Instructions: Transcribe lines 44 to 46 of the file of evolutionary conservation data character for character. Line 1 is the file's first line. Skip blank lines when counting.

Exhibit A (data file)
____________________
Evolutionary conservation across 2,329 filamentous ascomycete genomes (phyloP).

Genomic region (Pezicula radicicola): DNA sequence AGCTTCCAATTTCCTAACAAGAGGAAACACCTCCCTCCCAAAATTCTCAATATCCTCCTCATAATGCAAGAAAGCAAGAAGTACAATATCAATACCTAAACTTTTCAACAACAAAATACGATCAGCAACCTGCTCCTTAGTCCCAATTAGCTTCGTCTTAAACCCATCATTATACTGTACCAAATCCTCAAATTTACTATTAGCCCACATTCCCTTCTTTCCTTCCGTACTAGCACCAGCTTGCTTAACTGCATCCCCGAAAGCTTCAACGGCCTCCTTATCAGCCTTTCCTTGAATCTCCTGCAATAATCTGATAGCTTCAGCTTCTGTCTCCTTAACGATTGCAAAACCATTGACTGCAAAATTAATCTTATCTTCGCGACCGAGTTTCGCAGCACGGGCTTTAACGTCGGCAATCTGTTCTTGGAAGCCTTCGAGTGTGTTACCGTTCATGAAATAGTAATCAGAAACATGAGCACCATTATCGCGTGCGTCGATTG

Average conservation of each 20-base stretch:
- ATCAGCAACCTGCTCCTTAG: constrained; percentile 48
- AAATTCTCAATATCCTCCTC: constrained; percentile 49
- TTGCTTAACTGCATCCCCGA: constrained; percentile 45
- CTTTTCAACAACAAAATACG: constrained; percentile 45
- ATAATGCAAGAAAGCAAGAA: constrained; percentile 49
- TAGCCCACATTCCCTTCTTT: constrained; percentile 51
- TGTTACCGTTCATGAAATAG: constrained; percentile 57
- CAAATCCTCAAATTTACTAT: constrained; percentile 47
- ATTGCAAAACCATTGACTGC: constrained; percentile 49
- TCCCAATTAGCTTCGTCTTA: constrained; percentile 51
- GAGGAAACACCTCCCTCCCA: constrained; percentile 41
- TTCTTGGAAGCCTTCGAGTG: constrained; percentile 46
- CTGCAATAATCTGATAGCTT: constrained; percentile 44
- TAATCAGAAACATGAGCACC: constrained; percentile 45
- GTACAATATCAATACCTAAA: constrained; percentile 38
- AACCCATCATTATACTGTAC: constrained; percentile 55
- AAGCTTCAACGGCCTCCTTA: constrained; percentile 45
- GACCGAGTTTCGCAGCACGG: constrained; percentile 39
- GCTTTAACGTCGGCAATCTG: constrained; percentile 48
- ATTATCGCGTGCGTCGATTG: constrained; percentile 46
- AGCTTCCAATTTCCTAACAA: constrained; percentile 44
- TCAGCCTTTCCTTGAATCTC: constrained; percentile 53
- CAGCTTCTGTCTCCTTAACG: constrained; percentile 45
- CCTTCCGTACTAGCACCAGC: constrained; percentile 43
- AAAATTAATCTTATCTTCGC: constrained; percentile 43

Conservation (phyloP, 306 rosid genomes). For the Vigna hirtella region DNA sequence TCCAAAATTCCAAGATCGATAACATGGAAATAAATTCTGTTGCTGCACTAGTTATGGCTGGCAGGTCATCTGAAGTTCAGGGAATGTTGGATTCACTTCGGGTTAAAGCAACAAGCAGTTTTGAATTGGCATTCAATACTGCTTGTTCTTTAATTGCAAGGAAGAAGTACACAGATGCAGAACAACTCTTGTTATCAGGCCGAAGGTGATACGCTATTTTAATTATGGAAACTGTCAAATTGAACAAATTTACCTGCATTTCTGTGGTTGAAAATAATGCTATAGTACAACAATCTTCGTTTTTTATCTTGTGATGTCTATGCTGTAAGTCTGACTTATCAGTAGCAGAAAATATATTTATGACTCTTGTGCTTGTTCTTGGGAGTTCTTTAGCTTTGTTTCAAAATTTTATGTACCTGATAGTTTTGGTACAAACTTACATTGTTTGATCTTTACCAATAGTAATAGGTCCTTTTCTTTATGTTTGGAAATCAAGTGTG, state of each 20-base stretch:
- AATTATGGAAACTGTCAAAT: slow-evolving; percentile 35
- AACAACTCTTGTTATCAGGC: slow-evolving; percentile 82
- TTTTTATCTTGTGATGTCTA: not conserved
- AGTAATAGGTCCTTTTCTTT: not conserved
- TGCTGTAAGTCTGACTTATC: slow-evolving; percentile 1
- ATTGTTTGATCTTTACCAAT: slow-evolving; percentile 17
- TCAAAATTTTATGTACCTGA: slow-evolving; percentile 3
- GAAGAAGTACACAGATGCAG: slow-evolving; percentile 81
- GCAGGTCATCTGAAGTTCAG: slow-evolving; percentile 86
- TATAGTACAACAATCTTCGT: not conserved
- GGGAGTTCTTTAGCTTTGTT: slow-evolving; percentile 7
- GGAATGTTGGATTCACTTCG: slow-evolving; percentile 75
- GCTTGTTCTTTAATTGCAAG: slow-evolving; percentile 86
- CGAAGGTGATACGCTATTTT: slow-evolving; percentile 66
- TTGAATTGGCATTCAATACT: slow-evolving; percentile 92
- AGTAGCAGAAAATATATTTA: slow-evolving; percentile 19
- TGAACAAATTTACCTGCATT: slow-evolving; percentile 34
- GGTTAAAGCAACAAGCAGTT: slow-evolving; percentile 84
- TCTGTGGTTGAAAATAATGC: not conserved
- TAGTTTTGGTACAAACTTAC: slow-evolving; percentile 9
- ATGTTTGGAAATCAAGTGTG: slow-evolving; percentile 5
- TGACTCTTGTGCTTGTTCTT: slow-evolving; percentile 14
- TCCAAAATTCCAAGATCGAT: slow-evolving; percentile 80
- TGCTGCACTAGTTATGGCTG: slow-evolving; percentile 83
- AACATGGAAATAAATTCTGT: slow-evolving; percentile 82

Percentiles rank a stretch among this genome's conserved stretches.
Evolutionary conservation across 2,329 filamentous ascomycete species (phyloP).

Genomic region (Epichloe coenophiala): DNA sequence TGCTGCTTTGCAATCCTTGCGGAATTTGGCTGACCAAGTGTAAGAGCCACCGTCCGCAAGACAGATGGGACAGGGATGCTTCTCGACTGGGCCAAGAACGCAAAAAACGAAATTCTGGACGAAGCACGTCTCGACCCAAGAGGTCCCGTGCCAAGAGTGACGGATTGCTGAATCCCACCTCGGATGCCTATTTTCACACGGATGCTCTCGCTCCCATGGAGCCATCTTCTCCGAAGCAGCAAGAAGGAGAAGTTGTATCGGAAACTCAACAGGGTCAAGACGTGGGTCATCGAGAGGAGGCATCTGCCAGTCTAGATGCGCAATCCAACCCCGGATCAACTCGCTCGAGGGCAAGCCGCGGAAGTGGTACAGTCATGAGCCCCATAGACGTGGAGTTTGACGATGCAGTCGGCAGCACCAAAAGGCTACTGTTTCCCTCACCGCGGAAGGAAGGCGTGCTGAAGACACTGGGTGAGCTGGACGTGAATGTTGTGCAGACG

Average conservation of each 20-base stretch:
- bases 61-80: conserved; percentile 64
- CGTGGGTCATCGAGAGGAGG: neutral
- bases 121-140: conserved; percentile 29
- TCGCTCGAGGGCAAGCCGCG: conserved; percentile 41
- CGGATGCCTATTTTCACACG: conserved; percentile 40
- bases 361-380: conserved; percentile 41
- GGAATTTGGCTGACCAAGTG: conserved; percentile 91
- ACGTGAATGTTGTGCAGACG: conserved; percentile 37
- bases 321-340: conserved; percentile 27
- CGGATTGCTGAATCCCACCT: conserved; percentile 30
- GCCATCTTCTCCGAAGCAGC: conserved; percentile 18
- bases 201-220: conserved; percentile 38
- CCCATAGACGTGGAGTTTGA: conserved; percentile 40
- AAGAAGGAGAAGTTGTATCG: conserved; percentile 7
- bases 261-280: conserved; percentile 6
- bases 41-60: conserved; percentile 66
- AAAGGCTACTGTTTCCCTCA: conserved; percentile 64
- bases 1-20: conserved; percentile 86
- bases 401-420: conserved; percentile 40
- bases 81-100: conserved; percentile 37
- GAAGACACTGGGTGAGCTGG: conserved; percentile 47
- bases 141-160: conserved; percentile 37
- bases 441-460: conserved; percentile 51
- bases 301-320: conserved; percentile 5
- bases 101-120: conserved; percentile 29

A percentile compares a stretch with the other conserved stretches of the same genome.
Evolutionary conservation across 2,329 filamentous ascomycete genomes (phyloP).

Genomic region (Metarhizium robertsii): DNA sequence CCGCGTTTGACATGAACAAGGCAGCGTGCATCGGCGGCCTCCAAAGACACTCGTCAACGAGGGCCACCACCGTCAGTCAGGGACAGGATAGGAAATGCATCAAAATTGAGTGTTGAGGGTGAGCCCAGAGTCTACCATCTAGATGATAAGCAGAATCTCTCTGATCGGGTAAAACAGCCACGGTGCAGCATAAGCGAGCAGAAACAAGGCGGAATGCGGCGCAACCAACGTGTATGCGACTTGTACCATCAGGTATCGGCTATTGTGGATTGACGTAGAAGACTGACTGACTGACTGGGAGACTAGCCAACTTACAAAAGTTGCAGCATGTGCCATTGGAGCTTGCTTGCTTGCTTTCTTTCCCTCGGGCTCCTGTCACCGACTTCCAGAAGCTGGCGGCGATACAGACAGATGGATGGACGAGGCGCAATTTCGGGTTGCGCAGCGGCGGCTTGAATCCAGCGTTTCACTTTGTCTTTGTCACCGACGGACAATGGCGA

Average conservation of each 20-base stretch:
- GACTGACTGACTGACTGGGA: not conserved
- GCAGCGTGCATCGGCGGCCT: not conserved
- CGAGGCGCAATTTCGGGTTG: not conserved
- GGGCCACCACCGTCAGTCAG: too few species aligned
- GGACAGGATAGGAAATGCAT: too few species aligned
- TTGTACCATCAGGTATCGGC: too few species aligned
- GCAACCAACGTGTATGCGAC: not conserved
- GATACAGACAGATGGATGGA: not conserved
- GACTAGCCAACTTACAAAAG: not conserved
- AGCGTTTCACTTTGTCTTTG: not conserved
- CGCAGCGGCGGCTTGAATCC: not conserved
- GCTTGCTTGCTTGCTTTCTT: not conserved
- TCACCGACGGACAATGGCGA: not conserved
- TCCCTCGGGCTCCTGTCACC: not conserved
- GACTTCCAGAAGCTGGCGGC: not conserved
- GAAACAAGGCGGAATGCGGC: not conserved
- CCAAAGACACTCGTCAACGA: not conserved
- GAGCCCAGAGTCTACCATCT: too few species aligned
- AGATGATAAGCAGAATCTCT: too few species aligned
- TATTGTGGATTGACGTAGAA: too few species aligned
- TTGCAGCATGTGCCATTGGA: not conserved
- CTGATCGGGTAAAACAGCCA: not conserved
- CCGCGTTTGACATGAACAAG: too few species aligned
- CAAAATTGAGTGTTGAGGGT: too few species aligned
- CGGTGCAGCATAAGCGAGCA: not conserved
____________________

- TTGAATTGGCATTCAATACT: slow-evolving; percentile 92
- AGTAGCAGAAAATATATTTA: slow-evolving; percentile 19
- TGAACAAATTTACCTGCATT: slow-evolving; percentile 34